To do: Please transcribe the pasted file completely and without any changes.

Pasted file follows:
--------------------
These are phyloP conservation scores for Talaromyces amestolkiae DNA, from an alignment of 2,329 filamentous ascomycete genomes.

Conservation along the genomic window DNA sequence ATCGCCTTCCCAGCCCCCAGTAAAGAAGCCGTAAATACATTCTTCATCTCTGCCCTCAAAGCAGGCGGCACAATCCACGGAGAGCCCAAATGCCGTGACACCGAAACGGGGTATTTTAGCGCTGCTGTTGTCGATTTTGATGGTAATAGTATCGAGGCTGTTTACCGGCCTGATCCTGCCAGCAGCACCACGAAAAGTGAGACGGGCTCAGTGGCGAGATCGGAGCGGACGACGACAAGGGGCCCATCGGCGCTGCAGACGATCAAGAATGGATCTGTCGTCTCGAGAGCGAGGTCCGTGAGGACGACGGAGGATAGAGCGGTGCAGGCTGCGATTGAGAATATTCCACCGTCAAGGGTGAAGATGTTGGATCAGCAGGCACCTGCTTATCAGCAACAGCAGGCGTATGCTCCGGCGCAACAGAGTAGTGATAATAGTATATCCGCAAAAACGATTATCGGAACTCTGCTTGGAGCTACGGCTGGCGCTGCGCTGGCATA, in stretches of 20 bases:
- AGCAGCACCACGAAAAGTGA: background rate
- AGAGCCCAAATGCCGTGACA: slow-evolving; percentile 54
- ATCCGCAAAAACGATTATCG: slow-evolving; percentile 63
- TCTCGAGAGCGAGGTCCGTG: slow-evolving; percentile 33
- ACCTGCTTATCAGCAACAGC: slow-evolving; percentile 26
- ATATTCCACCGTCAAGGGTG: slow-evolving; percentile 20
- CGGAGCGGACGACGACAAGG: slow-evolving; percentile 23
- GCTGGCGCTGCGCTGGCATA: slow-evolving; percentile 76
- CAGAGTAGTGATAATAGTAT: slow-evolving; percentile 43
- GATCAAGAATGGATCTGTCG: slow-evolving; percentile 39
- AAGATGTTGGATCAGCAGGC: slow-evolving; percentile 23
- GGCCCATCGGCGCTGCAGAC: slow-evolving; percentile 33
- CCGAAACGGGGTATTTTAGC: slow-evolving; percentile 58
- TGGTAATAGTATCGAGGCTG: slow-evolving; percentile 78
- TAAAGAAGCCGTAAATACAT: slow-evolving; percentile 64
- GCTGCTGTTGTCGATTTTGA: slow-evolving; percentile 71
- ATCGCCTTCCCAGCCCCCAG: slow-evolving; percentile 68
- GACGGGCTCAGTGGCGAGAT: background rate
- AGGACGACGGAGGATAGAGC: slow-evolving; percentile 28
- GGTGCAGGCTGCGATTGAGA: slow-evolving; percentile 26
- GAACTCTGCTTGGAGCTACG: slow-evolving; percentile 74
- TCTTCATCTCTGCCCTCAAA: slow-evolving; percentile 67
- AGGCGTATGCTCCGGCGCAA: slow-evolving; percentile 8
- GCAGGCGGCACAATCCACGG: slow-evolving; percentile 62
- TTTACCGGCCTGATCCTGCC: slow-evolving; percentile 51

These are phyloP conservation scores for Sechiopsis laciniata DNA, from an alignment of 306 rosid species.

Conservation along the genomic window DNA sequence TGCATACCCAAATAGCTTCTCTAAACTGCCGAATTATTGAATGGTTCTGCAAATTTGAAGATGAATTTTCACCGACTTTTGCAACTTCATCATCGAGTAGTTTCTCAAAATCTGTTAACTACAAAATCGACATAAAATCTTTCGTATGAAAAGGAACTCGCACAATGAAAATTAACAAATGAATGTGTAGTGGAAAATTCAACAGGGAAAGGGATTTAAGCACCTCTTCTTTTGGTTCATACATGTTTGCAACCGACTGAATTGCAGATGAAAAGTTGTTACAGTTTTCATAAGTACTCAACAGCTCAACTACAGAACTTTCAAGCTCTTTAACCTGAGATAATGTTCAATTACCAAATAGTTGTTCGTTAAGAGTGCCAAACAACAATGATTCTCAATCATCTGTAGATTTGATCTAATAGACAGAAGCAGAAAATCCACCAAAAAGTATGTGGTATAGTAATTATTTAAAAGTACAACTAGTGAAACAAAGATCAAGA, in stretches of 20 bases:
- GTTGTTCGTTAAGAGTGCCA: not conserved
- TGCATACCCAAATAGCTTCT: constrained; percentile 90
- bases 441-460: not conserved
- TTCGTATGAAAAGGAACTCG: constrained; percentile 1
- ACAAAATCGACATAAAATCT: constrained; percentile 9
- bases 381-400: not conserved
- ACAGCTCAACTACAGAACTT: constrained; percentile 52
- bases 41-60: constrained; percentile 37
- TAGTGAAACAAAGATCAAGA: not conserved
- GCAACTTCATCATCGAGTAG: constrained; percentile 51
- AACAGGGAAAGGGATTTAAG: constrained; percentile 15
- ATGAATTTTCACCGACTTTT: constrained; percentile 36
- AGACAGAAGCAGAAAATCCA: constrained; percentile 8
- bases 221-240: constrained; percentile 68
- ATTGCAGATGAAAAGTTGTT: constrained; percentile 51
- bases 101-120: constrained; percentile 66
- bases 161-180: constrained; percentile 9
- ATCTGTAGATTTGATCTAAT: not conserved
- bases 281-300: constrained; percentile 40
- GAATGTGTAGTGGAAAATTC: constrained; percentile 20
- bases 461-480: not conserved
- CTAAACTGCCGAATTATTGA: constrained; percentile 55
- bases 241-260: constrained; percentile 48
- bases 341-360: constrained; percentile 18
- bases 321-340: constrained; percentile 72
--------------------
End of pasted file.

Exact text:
These are phyloP conservation scores for Talaromyces amestolkiae DNA, from an alignment of 2,329 filamentous ascomycete genomes.

Conservation along the genomic window DNA sequence ATCGCCTTCCCAGCCCCCAGTAAAGAAGCCGTAAATACATTCTTCATCTCTGCCCTCAAAGCAGGCGGCACAATCCACGGAGAGCCCAAATGCCGTGACACCGAAACGGGGTATTTTAGCGCTGCTGTTGTCGATTTTGATGGTAATAGTATCGAGGCTGTTTACCGGCCTGATCCTGCCAGCAGCACCACGAAAAGTGAGACGGGCTCAGTGGCGAGATCGGAGCGGACGACGACAAGGGGCCCATCGGCGCTGCAGACGATCAAGAATGGATCTGTCGTCTCGAGAGCGAGGTCCGTGAGGACGACGGAGGATAGAGCGGTGCAGGCTGCGATTGAGAATATTCCACCGTCAAGGGTGAAGATGTTGGATCAGCAGGCACCTGCTTATCAGCAACAGCAGGCGTATGCTCCGGCGCAACAGAGTAGTGATAATAGTATATCCGCAAAAACGATTATCGGAACTCTGCTTGGAGCTACGGCTGGCGCTGCGCTGGCATA, in stretches of 20 bases:
- AGCAGCACCACGAAAAGTGA: background rate
- AGAGCCCAAATGCCGTGACA: slow-evolving; percentile 54
- ATCCGCAAAAACGATTATCG: slow-evolving; percentile 63
- TCTCGAGAGCGAGGTCCGTG: slow-evolving; percentile 33
- ACCTGCTTATCAGCAACAGC: slow-evolving; percentile 26
- ATATTCCACCGTCAAGGGTG: slow-evolving; percentile 20
- CGGAGCGGACGACGACAAGG: slow-evolving; percentile 23
- GCTGGCGCTGCGCTGGCATA: slow-evolving; percentile 76
- CAGAGTAGTGATAATAGTAT: slow-evolving; percentile 43
- GATCAAGAATGGATCTGTCG: slow-evolving; percentile 39
- AAGATGTTGGATCAGCAGGC: slow-evolving; percentile 23
- GGCCCATCGGCGCTGCAGAC: slow-evolving; percentile 33
- CCGAAACGGGGTATTTTAGC: slow-evolving; percentile 58
- TGGTAATAGTATCGAGGCTG: slow-evolving; percentile 78
- TAAAGAAGCCGTAAATACAT: slow-evolving; percentile 64
- GCTGCTGTTGTCGATTTTGA: slow-evolving; percentile 71
- ATCGCCTTCCCAGCCCCCAG: slow-evolving; percentile 68
- GACGGGCTCAGTGGCGAGAT: background rate
- AGGACGACGGAGGATAGAGC: slow-evolving; percentile 28
- GGTGCAGGCTGCGATTGAGA: slow-evolving; percentile 26
- GAACTCTGCTTGGAGCTACG: slow-evolving; percentile 74
- TCTTCATCTCTGCCCTCAAA: slow-evolving; percentile 67
- AGGCGTATGCTCCGGCGCAA: slow-evolving; percentile 8
- GCAGGCGGCACAATCCACGG: slow-evolving; percentile 62
- TTTACCGGCCTGATCCTGCC: slow-evolving; percentile 51

These are phyloP conservation scores for Sechiopsis laciniata DNA, from an alignment of 306 rosid species.

Conservation along the genomic window DNA sequence TGCATACCCAAATAGCTTCTCTAAACTGCCGAATTATTGAATGGTTCTGCAAATTTGAAGATGAATTTTCACCGACTTTTGCAACTTCATCATCGAGTAGTTTCTCAAAATCTGTTAACTACAAAATCGACATAAAATCTTTCGTATGAAAAGGAACTCGCACAATGAAAATTAACAAATGAATGTGTAGTGGAAAATTCAACAGGGAAAGGGATTTAAGCACCTCTTCTTTTGGTTCATACATGTTTGCAACCGACTGAATTGCAGATGAAAAGTTGTTACAGTTTTCATAAGTACTCAACAGCTCAACTACAGAACTTTCAAGCTCTTTAACCTGAGATAATGTTCAATTACCAAATAGTTGTTCGTTAAGAGTGCCAAACAACAATGATTCTCAATCATCTGTAGATTTGATCTAATAGACAGAAGCAGAAAATCCACCAAAAAGTATGTGGTATAGTAATTATTTAAAAGTACAACTAGTGAAACAAAGATCAAGA, in stretches of 20 bases:
- GTTGTTCGTTAAGAGTGCCA: not conserved
- TGCATACCCAAATAGCTTCT: constrained; percentile 90
- bases 441-460: not conserved
- TTCGTATGAAAAGGAACTCG: constrained; percentile 1
- ACAAAATCGACATAAAATCT: constrained; percentile 9
- bases 381-400: not conserved
- ACAGCTCAACTACAGAACTT: constrained; percentile 52
- bases 41-60: constrained; percentile 37
- TAGTGAAACAAAGATCAAGA: not conserved
- GCAACTTCATCATCGAGTAG: constrained; percentile 51
- AACAGGGAAAGGGATTTAAG: constrained; percentile 15
- ATGAATTTTCACCGACTTTT: constrained; percentile 36
- AGACAGAAGCAGAAAATCCA: constrained; percentile 8
- bases 221-240: constrained; percentile 68
- ATTGCAGATGAAAAGTTGTT: constrained; percentile 51
- bases 101-120: constrained; percentile 66
- bases 161-180: constrained; percentile 9
- ATCTGTAGATTTGATCTAAT: not conserved
- bases 281-300: constrained; percentile 40
- GAATGTGTAGTGGAAAATTC: constrained; percentile 20
- bases 461-480: not conserved
- CTAAACTGCCGAATTATTGA: constrained; percentile 55
- bases 241-260: constrained; percentile 48
- bases 341-360: constrained; percentile 18
- bases 321-340: constrained; percentile 72